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On The Death Of The Rule Of Law, Part I

30 June 2015 @ 20:41

This will be a short series of posts highlighting the observations of people who I admire and respect, along with some accompanying remarks by your Humble Dispatcher.  The two posts I published recently that contained excerpts of the Dissents of Justices Scalia and Thomas in the Obamacare case and the ‘Same Sex Marriage’ cases, respectively, should be read in conjunction with this Series.

PART I — SOVEREIGNTY KIDNAPPED:
The United State Of America

Jeff Goldstein returned from his self-imposed exile from blogging to offer a brilliant assessment of the impact of, and reasoning behind, the recent Majority Opinions handed-down by The Supreme Court.  It is entitled: How You Get There Matters. Still.

I highly recommend you read it all [no TL;DR excuse accepted here] to help arm yourself philosophically against the coming onslaughts of increased [and emboldened] Despotism.

Here I will focus on one part, one that speaks specifically to the topic of this post:

Regardless of where you stand on same sex marriage, ObamaCare, or the very idea of “unintended discrimination,” the process of how we interpret and apply law — and what counts as liberty, in the sense it was intended by the founders and framers and to the extent it exists in a representative republic — is crucial to the protection of the individual and a the frustration of the state, whose natural impulse is to forever increase it’s own power. It should be of no debate that a country forged in revolution against a faraway King and whose political and social ideas are expressed in the Declaration of Independence, was born of a distrust of centralized authority and a desire for liberty, which was always defined by negative rights. Separation of powers was a key element to the genius of our Constitution, a crucial check on the coalescing of power around a single unified entity. And yet what we have today is an Executive that makes law; a Legislative branch that makes law; an administrative state that makes law; and a SCOTUS that makes law.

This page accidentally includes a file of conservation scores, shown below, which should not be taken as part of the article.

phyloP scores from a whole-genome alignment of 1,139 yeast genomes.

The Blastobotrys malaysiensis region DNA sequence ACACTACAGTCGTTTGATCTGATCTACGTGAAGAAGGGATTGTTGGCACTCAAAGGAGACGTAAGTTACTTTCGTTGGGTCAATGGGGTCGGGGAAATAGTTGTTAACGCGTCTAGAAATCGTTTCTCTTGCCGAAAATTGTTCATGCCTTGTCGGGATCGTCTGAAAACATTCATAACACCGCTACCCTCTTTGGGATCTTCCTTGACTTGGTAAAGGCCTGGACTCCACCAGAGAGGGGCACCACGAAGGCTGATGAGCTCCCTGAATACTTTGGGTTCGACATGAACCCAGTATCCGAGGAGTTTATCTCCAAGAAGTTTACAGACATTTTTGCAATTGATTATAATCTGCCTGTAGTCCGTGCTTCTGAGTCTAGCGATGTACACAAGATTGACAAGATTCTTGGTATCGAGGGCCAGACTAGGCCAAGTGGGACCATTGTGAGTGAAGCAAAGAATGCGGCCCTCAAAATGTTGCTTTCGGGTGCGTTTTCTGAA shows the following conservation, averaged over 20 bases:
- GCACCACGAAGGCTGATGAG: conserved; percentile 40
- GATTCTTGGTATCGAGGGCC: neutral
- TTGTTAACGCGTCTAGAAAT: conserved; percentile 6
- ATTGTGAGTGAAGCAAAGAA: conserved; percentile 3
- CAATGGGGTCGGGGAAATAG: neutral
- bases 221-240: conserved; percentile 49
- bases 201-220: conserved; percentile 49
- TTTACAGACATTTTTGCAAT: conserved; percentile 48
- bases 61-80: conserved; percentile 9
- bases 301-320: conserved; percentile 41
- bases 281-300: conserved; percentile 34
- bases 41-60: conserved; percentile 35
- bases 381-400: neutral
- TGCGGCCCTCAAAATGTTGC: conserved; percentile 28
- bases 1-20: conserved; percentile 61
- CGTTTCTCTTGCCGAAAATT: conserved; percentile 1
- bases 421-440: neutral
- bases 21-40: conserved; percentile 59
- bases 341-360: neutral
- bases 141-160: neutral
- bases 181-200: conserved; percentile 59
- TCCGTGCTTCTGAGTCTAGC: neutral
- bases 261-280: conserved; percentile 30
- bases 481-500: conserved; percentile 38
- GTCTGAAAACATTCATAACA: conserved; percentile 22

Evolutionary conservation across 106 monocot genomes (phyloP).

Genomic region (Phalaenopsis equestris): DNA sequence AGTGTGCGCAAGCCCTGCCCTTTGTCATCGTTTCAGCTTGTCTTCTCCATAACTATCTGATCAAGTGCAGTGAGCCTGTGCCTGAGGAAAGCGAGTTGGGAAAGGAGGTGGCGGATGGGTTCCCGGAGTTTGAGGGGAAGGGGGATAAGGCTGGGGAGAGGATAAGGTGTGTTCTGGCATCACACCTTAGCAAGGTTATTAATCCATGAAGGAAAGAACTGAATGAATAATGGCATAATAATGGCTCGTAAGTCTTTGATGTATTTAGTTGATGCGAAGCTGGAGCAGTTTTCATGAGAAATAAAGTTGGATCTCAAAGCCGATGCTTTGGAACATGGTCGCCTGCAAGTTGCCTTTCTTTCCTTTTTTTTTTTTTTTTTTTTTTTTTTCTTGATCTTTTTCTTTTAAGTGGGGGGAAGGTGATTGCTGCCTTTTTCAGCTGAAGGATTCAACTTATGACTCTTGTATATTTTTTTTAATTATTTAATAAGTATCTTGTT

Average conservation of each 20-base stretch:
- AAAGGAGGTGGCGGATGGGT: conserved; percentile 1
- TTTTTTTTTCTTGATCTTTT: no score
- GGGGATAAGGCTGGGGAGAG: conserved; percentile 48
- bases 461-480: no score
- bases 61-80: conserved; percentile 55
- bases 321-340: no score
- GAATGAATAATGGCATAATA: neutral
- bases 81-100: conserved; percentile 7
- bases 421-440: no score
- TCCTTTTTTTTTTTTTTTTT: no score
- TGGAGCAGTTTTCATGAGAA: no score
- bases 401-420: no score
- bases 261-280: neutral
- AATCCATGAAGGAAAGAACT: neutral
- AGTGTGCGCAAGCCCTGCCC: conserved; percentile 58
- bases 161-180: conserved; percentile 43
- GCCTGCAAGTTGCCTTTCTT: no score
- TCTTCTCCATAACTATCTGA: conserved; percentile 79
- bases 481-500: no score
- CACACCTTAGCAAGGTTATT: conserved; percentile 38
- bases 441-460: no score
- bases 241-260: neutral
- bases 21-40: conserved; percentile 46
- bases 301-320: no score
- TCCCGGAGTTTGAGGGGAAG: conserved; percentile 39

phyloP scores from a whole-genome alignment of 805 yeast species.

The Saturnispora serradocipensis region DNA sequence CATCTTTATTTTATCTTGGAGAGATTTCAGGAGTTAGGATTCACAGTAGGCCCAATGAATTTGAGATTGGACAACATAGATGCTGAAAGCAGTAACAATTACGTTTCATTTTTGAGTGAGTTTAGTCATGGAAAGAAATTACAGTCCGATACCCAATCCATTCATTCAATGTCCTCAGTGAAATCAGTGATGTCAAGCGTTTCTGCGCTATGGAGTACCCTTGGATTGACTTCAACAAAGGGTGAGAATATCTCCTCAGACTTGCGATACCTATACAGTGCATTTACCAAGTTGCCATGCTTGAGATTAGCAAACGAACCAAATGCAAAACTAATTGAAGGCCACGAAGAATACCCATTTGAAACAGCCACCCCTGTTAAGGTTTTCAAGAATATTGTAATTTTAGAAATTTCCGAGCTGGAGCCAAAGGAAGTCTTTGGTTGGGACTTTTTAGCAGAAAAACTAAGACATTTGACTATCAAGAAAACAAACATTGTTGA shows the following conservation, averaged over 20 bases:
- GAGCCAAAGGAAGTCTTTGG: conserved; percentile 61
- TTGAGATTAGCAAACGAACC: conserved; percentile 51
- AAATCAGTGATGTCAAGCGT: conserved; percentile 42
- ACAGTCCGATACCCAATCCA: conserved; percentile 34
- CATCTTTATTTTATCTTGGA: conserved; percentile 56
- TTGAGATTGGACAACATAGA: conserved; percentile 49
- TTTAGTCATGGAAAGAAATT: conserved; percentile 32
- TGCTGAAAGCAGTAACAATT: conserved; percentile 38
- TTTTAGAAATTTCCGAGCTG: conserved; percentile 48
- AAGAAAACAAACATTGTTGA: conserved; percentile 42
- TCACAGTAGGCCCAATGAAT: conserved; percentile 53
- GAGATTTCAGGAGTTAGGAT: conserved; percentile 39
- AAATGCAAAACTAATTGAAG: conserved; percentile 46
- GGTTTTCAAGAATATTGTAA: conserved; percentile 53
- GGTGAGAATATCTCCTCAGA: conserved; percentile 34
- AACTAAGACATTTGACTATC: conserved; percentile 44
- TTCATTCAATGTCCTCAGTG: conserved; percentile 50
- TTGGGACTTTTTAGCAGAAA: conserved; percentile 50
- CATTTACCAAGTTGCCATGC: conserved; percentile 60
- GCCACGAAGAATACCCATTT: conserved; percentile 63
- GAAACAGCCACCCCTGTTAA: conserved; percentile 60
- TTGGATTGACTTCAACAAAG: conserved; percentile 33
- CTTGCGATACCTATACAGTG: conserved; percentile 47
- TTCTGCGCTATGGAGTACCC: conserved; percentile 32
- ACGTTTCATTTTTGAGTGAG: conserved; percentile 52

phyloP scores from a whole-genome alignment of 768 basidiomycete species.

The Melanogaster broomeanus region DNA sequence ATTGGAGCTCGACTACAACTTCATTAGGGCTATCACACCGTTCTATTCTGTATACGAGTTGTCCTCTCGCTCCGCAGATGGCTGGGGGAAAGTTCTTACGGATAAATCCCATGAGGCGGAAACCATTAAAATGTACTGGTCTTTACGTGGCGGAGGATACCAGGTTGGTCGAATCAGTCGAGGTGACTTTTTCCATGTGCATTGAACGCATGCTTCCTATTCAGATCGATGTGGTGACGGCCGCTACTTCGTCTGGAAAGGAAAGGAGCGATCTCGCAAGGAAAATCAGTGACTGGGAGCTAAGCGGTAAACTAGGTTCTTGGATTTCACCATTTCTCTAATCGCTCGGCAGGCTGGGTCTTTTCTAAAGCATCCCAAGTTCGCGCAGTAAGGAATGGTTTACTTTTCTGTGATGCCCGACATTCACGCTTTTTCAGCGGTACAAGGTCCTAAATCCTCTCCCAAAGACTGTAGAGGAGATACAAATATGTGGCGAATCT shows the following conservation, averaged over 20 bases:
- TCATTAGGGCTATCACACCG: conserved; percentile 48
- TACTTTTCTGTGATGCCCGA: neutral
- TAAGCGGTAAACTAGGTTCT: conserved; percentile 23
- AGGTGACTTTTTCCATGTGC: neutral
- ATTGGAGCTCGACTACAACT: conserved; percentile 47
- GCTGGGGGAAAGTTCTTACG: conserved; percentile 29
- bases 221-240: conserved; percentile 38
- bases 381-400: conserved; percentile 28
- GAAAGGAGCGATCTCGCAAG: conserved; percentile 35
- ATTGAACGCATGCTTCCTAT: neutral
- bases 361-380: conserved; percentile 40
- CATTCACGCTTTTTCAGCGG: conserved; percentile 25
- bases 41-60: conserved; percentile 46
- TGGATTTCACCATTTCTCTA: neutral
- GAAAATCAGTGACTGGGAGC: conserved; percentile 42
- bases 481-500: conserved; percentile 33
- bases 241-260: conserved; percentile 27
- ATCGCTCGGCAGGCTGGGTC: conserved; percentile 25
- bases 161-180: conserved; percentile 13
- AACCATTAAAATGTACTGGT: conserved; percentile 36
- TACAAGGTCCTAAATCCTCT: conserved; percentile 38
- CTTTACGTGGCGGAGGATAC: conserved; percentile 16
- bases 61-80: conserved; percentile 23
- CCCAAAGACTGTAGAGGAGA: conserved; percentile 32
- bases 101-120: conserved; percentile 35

That’s about as unified as one centralized federal power can get.

Indeed, we no longer live in The United States, but, rather, as Lee Bascom put it: ‘the United State’.¹

When you have the whole of the national government — the Executive, the Congress, the Federal Judiciary, and the Administrators — making laws, the Several States are denied representation in the running of the Federal Government.

When you have the four branches of said Government overturning laws passed by the Sovereign People’s Elected Representatives in the Several States, they are reduced to being nothing more than administrative units — ‘branch offices’, as it were — for the national government, unable to exercise the Sovereignty granted to them by their own citizens.